Step inside the home of Charleston, South Carolina, event designer Calder Clark, and her collection is hard to miss: more than a hundred silhouettes of all shapes and sizes, arranged floor to ceiling. “I started collecting when I was sixteen,” Clark says. “My mother gifted a silhouette of my father when he was a child, and I loved that it was a glimpse into his past. I started to come across silhouettes at estate sales and antique malls from Natchez, Mississippi, to Leesburg, Virginia, and found myself picking up one or two on every foray.”
As Clark moved from house to house over the years, her collection moved, too. Now, her current home has a truly perfect spot to arrange her growing grouping in one place: a two-story staircase. “I started at the top and worked down,” Clark says, “not really caring that there were gaps. I had grand plans to follow a tutorial, but I just moved a few around and let them fall where they may. Short of pairing duos near each other (like our children together), I let it play out organically.”
In addition to pieces by South Carolina silhouette artist Carew Rice, deemed “America’s greatest silhouettist” by poet Carl Sandberg, Clark is also fond of European Scherenschnitte examples. “Some of the coolest ones have been painstakingly over-painted with a bit of color and are often found in period mercury glass frames, which makes them all the more special and valuable to boot,” she says. But the silhouettes she commissions each year of her children are her favorites. “It’s phenomenal to watch their little visages change and grow.”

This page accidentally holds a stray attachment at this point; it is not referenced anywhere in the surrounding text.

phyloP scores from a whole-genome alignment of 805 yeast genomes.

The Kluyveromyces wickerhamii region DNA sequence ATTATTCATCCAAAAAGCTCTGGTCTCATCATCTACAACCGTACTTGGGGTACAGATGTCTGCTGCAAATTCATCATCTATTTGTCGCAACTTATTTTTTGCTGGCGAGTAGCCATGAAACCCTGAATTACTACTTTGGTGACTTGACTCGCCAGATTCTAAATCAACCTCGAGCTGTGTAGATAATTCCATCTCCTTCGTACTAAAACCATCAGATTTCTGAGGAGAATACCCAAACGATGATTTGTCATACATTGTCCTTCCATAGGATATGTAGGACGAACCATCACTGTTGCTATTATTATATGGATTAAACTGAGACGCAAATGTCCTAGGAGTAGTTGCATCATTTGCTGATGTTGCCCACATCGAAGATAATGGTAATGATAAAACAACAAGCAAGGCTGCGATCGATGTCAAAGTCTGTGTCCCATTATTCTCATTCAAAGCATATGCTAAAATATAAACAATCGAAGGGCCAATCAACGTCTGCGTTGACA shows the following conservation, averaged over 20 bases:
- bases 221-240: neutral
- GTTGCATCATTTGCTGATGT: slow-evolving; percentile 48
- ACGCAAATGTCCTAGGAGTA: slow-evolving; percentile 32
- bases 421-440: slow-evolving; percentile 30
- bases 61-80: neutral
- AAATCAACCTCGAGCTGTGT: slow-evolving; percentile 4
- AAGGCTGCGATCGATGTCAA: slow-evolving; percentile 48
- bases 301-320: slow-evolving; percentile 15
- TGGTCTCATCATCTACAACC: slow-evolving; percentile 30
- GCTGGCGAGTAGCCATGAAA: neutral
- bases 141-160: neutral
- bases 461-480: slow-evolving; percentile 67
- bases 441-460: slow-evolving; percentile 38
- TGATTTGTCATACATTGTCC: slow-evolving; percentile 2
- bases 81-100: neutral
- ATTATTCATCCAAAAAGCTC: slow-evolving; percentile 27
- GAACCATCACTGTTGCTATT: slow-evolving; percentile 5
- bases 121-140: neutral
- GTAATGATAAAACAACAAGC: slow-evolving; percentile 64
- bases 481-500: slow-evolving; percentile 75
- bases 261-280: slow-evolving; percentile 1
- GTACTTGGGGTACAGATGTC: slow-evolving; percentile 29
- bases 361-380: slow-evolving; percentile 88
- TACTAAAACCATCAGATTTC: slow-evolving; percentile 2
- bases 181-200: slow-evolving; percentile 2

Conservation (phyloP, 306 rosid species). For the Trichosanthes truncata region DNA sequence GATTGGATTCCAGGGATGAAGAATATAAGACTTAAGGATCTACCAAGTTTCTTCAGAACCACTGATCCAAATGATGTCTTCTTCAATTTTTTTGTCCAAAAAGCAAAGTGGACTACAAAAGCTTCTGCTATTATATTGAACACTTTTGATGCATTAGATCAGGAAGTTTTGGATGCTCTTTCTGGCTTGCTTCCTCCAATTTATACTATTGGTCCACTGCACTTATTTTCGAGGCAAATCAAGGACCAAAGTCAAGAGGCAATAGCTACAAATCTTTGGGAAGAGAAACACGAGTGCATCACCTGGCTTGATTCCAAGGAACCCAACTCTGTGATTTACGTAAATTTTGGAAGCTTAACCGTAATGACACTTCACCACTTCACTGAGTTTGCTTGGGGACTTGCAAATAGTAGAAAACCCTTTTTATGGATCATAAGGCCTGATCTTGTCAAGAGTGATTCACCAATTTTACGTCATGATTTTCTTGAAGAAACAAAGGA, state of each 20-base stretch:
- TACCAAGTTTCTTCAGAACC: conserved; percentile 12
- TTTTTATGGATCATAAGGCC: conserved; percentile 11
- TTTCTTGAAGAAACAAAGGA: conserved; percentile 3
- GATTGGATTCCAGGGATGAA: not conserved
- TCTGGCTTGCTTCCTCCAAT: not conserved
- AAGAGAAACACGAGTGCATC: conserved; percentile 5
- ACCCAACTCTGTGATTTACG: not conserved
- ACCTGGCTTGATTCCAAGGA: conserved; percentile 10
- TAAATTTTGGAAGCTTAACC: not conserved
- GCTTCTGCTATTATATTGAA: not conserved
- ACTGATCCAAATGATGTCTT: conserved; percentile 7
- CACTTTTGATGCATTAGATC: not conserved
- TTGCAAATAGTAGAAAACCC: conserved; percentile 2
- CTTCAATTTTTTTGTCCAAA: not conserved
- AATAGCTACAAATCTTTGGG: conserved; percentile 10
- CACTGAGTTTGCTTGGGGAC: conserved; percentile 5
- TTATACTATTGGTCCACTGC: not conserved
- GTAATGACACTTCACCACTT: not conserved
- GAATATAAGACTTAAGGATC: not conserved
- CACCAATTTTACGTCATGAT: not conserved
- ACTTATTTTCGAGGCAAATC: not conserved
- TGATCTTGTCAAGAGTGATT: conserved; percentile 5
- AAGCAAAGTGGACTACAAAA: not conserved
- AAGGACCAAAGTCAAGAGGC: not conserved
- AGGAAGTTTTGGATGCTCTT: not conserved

One day, Clark might run out of room for all her cut-paper beauties, but she’s not likely to give up the thrill of the hunt (or the custom commission). “I think I’d have to buy a bigger house,” she laughs.
Editor’s note: In addition to hunting for vintage silhouettes to display, there are many resources for both fine-art and custom silhouettes, including traditional examples by South Carolina’s Clay Rice and Karl Johnson and modern takes on the idea, from prints by artist Carter Kustera to brightly colored works by Love and Victory, to metallic foil pieces from Minted.